Despite the ongoing housing slowdown, 2019 was certainly not a slow year for urban development stories in Metro Vancouver.
Here is a ranking of the region’s most important urban development stories, as told by Daily Hive Urbanized in 2019:
A portion of the Anchor Point complex at the northeast corner of the intersection of Burrard Street and Pacific Street — the northern end of the Burrard Street Bridge — could be redeveloped into a mixed-use complex with a 450-ft-tall tower with hotel and residential uses. A formal application is expected sometime in 2020.
Over the summer, Concord Pacific’s 30-storey ARC Vancouver tower at the northern end of the Cambie Street Bridge reached completion. This gateway building into downtown Vancouver is a landmark, with its arching structure within the upper levels. It includes a glass-bottom pool on the 20th floor allowing swimmers to look 200 ft down onto the plaza below.
A development application was submitted to redevelop the base of the Royal Centre tower at the northwest corner of the intersection of West Georgia Street and Burrard Street. The project will create 57,000 sq. ft. of floor area, including the new offices of RBC, and new retail and restaurant space. However, this design concept will see some revisions after it was rejected by the city’s Urban Design Panel.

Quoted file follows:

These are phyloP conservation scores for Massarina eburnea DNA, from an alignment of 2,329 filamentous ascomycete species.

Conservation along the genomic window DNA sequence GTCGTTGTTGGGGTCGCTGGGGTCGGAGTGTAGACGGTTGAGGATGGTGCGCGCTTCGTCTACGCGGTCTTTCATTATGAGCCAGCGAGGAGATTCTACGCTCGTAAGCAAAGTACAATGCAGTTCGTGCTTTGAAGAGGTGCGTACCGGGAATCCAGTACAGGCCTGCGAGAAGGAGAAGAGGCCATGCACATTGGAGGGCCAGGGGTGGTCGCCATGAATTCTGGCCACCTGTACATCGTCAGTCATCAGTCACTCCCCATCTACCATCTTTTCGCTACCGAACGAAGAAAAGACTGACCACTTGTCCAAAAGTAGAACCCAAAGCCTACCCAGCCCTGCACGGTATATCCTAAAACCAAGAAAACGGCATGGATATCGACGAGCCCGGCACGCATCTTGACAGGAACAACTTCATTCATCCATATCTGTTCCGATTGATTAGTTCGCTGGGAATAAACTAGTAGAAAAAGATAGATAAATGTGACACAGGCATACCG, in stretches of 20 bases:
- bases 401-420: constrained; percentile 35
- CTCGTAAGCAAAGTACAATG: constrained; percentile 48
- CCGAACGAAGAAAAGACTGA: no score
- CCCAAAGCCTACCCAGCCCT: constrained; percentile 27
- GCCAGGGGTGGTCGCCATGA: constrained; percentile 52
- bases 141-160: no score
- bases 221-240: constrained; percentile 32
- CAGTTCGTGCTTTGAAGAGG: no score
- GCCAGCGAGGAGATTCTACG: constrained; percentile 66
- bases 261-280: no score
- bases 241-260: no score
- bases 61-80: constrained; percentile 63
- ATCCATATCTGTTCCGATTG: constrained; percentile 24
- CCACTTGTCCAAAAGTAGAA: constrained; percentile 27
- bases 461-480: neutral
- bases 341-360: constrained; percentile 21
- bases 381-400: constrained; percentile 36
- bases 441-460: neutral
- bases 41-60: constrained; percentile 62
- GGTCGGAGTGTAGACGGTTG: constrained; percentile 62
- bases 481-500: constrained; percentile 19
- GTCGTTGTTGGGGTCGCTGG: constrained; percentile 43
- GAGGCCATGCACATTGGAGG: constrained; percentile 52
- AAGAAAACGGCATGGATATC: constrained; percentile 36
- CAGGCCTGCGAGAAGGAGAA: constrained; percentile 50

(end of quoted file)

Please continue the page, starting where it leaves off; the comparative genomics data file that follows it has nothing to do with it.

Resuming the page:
An application was submitted to redevelop the city-owned property at the northeast corner of the intersection of Davie Street and Burrard Street. The proposal is for a 17-storey, mixed-use tower with the new and expanded home of QMUNITY and 139 units of social housing for people affected by HIV/AIDS.
With a height of 172 ft, this hybrid mass timber structure will be one of the tallest buildings of its kind in the world.
The City of Vancouver and the PNE are seeking a private partner to help design, build, finance, and operate a major new outdoor concert and festival venue at Hastings Park. The venue will feature a roof covering, a capacity for up to 10,000 people, and supporting amenities and facilities.
A new seven-storey office building at 155 Water Street in Gastown that incorporates heritage facade components of the site’s previous structures has been under construction for about two years. As it turns out, all of the office space spanning 75,000 sq. ft. has been leased by Microsoft. A completion is slated for sometime in 2020.
Under-utilized sites, particularly ground-level parking, at Central City shopping mall in Surrey could be redeveloped with a mix of retail, office, and residential uses. The latest concepts show up to 10 towers, plus podiums.
The City of Coquitlam revealed a comprehensive plan to provide itself with a downtown centred around the easternmost three SkyTrain stations of the Millennium Line. It includes significant residential density, as well as office and entertainment districts sprouting out around Coquitlam Central Station and Lincoln Station.